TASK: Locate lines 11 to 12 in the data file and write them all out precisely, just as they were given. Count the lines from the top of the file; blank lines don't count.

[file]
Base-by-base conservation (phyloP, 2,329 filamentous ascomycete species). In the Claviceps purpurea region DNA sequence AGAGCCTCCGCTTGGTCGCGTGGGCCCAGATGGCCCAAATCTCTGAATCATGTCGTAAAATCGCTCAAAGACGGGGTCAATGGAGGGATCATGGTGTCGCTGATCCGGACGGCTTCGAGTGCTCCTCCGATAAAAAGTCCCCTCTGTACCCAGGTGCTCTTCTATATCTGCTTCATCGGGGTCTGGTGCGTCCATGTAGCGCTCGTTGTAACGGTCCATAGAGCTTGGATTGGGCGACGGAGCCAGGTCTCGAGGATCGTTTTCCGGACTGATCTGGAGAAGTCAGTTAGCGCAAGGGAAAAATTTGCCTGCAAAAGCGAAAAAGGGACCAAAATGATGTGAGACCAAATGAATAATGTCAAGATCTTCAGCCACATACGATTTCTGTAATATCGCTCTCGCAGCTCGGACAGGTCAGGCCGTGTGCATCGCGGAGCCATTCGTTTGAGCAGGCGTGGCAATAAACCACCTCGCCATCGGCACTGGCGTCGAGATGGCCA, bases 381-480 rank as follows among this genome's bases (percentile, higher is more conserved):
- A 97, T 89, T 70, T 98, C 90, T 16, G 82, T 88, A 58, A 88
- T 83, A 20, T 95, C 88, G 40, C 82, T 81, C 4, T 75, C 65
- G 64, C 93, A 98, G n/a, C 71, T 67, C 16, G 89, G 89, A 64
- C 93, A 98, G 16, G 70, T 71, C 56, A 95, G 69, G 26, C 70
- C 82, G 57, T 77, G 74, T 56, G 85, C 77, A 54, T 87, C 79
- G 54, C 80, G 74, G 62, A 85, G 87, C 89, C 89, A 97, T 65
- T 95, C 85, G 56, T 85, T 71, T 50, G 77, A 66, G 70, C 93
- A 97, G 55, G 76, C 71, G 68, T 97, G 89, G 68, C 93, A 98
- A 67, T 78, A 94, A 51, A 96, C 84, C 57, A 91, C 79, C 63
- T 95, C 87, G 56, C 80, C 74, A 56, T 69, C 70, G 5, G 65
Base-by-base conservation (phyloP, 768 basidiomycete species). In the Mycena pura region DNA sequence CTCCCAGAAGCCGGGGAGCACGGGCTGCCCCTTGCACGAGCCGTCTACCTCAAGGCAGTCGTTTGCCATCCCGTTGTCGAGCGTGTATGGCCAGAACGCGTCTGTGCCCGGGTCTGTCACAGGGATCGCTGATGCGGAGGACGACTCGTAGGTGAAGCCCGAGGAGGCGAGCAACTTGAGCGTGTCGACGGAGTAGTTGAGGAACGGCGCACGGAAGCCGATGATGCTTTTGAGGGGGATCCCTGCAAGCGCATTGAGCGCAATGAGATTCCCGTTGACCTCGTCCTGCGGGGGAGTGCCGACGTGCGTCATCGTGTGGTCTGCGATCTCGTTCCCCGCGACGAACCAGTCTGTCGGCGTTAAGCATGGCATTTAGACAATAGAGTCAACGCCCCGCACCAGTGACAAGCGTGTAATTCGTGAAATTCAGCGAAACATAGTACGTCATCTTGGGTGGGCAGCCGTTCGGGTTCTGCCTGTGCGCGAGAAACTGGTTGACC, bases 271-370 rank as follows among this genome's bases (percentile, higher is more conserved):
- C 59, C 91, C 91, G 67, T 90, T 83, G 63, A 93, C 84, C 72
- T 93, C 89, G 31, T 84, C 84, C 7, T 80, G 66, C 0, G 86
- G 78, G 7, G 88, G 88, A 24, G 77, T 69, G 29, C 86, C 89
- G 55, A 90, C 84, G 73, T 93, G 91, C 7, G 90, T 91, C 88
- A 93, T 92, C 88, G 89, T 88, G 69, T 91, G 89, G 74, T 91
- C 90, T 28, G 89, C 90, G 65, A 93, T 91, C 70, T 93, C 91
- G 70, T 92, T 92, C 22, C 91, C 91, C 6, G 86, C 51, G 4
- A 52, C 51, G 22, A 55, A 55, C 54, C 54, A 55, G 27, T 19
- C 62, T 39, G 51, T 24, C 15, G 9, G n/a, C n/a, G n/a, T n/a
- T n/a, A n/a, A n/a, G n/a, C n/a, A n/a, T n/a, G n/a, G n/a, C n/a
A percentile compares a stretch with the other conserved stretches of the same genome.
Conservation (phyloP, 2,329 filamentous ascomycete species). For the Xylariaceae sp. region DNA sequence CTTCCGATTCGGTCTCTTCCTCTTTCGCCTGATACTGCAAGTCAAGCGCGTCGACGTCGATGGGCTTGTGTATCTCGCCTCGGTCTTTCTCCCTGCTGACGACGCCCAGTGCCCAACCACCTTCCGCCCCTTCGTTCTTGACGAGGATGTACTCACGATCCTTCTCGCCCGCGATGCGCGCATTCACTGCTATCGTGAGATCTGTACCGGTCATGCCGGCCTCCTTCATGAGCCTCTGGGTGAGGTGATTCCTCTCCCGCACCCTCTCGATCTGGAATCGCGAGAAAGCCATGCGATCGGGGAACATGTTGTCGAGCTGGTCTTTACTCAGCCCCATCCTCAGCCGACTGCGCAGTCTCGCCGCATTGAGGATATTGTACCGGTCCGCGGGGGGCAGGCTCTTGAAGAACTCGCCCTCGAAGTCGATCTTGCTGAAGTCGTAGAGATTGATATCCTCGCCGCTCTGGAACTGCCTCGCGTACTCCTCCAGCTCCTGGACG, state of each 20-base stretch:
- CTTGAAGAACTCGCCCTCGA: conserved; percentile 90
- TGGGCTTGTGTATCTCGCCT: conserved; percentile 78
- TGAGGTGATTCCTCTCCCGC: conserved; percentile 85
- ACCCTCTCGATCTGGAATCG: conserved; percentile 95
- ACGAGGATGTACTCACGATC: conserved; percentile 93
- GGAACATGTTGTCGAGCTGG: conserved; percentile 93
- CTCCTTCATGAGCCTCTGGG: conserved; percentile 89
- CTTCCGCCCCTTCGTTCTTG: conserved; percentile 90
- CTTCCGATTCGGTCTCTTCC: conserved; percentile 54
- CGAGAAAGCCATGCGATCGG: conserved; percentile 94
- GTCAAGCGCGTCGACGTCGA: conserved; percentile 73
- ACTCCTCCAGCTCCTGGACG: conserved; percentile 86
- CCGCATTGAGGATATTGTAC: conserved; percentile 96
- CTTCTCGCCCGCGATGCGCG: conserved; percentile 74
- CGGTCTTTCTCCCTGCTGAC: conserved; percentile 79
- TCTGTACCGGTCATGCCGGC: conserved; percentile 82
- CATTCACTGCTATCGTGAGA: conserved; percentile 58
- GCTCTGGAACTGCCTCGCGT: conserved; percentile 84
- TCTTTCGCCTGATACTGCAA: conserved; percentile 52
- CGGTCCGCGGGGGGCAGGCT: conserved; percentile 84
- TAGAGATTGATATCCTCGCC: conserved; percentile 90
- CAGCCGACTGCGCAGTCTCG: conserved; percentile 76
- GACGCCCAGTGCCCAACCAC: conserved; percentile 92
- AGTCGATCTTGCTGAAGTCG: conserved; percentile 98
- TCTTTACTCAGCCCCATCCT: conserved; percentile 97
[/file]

- T 95, C 87, G 56, C 80, C 74, A 56, T 69, C 70, G 5, G 65
Base-by-base conservation (phyloP, 768 basidiomycete species). In the Mycena pura region DNA sequence CTCCCAGAAGCCGGGGAGCACGGGCTGCCCCTTGCACGAGCCGTCTACCTCAAGGCAGTCGTTTGCCATCCCGTTGTCGAGCGTGTATGGCCAGAACGCGTCTGTGCCCGGGTCTGTCACAGGGATCGCTGATGCGGAGGACGACTCGTAGGTGAAGCCCGAGGAGGCGAGCAACTTGAGCGTGTCGACGGAGTAGTTGAGGAACGGCGCACGGAAGCCGATGATGCTTTTGAGGGGGATCCCTGCAAGCGCATTGAGCGCAATGAGATTCCCGTTGACCTCGTCCTGCGGGGGAGTGCCGACGTGCGTCATCGTGTGGTCTGCGATCTCGTTCCCCGCGACGAACCAGTCTGTCGGCGTTAAGCATGGCATTTAGACAATAGAGTCAACGCCCCGCACCAGTGACAAGCGTGTAATTCGTGAAATTCAGCGAAACATAGTACGTCATCTTGGGTGGGCAGCCGTTCGGGTTCTGCCTGTGCGCGAGAAACTGGTTGACC, bases 271-370 rank as follows among this genome's bases (percentile, higher is more conserved):